It’s been eight months since I’ve shot a handgun.
Between some serious health challenges and then some once-in-a-lifetime work opportunities, lesser interests were just pushed aside for that period. Bullseye was one of the latter.
But today after three consecutive weeks on the road, I had a “down day” with nothing on the agenda other than dropping the car off for repair and then replacing two light bulbs on the patio.
So I got in some backyard paper punching.
This is a Crosman Blaser pellet converter for series 70 (and earlier) 1911s. You see it here on my Air Force hand-built Essex lower ball gun.
You remove the 1911’s slide but keep the lower and the slide stop (not in photo). After reinserting the slide stop into the lower, the Crosman Blaser drops on and uses the slide stop for alignment. The slide attachment screw goes up through where the magazine normally resides. It lines up perfectly – I never have to “fish” for the screw hole.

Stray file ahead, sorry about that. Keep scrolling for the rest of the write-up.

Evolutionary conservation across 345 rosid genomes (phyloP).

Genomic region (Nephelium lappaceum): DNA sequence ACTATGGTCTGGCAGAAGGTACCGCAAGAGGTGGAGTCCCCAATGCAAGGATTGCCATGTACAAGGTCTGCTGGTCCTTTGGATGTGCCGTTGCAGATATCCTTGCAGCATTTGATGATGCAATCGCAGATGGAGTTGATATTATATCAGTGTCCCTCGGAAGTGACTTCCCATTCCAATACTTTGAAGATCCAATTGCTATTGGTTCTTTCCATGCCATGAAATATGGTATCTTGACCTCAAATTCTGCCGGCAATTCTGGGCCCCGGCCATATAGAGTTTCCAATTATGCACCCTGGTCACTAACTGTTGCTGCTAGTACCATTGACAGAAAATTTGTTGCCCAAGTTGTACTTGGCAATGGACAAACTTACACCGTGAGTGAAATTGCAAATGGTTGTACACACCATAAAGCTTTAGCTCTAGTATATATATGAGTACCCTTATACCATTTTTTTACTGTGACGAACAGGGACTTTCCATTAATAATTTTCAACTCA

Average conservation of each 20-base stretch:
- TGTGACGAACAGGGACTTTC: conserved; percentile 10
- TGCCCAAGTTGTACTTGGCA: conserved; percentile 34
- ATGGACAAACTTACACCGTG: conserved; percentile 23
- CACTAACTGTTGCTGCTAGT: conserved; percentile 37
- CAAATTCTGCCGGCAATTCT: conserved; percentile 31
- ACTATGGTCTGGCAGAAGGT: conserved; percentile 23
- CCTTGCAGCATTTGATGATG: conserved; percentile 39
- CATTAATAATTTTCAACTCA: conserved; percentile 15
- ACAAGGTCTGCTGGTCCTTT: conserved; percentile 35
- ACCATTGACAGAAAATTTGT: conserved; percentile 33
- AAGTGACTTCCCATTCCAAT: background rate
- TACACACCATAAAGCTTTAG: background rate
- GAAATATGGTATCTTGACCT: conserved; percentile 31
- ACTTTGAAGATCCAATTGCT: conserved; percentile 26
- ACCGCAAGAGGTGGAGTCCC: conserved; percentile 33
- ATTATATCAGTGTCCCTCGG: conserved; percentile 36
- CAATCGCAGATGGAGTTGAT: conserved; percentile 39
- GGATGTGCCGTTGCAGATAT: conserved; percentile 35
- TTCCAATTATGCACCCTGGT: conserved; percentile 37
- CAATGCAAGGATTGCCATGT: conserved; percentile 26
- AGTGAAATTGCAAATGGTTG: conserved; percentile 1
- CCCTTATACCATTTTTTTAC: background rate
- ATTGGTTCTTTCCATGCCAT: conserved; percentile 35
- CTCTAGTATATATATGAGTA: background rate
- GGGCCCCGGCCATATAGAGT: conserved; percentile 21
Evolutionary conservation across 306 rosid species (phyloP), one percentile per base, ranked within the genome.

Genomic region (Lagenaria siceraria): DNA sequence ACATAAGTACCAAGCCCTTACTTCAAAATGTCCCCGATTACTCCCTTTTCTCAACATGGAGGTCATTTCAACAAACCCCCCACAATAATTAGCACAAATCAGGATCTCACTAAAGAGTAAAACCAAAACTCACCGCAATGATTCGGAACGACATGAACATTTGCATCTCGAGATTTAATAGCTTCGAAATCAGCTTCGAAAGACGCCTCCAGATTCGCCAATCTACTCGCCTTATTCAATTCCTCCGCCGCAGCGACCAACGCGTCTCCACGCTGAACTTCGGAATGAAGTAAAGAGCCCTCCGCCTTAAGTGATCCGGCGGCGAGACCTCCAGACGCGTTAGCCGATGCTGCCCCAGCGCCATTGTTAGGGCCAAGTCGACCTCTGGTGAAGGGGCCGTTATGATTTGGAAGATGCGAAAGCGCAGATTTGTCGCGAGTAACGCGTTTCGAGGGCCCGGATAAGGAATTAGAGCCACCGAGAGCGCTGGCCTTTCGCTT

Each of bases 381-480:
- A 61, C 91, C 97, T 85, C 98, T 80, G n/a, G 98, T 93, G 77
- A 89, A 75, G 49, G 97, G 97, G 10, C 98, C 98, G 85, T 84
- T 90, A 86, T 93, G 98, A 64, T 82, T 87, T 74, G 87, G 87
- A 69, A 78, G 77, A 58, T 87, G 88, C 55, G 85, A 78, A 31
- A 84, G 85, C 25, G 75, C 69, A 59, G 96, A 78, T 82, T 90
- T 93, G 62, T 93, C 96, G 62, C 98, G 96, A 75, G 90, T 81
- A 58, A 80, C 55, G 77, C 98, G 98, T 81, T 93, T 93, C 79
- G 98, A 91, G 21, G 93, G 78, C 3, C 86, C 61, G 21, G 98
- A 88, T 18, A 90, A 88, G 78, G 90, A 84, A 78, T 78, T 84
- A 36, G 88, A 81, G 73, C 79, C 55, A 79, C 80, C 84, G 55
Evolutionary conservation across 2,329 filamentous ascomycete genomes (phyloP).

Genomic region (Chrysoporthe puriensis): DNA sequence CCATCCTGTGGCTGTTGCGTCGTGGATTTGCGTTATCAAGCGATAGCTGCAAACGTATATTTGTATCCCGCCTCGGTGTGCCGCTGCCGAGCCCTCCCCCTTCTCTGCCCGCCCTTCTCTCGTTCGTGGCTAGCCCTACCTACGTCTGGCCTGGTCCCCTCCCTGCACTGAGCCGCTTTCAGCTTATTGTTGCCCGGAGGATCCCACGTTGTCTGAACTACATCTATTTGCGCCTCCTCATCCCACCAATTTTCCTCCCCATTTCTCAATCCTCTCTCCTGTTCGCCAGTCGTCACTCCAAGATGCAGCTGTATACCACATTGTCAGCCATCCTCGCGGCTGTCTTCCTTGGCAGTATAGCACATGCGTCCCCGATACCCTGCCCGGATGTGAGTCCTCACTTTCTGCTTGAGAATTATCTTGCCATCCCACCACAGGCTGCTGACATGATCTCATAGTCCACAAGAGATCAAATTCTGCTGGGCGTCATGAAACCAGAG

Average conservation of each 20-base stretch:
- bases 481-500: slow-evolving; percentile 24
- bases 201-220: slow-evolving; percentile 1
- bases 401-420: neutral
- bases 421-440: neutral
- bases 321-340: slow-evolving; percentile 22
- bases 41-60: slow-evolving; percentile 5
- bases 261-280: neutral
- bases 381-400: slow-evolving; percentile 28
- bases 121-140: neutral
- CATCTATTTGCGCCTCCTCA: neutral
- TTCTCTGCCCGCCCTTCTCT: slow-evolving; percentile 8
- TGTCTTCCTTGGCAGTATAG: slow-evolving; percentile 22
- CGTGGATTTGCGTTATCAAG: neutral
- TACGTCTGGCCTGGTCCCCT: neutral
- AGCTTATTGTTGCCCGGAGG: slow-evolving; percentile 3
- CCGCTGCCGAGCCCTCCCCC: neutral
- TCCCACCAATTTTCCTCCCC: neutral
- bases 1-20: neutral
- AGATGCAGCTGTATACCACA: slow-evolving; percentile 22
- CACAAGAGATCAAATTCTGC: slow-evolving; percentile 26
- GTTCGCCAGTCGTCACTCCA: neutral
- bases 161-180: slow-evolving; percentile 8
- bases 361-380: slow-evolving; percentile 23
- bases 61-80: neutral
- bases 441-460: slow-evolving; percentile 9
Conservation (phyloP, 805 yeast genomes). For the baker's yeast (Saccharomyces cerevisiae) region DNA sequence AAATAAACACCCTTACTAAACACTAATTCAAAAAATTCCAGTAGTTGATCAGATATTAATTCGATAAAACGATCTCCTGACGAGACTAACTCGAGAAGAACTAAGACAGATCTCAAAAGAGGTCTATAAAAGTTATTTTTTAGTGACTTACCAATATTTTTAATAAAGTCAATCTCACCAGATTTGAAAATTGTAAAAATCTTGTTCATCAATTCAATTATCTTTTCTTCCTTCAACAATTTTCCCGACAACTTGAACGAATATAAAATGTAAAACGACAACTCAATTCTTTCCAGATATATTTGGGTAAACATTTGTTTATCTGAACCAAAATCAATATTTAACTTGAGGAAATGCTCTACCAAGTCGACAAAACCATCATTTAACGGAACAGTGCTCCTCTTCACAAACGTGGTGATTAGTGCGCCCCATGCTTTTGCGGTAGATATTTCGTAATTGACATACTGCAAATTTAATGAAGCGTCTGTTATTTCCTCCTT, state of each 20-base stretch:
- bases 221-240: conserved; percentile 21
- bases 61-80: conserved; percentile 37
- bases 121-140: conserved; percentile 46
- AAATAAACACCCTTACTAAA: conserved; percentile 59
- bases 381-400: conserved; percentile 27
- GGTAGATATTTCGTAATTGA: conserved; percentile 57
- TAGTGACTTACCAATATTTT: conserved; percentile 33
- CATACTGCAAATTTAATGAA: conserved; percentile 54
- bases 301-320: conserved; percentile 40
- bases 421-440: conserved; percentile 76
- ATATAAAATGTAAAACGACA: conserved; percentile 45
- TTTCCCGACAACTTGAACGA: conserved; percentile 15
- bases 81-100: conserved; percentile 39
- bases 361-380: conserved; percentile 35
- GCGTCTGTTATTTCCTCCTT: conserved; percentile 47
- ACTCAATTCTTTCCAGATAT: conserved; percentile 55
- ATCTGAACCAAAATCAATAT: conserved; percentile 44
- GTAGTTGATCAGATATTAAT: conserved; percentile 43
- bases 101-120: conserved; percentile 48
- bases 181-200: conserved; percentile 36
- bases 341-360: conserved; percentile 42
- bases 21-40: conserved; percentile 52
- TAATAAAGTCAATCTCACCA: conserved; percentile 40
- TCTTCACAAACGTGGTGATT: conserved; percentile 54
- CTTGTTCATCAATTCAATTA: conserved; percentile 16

The bullseye shooter I purchased it from still had the original box including all parts and instructions. The only challenge is with the CO2 cartridge cylinder’s piercing screw: you’ll want to work fast when it makes the hole and gas starts escaping. Quickly tightened, the booket says you should get about 60 shots from each cylinder.
The “pellet loader” (below) shuttles out to the left exposing the pellet chamber. You drop in a pellet, slide the loader closed and then manually cock the 1911’s hammer. When the trigger is pulled, the hammer drops on the backside of a small piston and a measured amount of high pressure CO2 is released firing the pellet out of the barrel.
The price shown on the box is what the previous owner paid. He quite generously let me have this now hard to find item for that very same price.
When I have some targets that no longer demonstrate the effects of that eight month hiatus, I’ll post a couple.
Until then, I’ll be in the backyard shooting International AP at 10 meters with my 1911.
10s and 10.9s!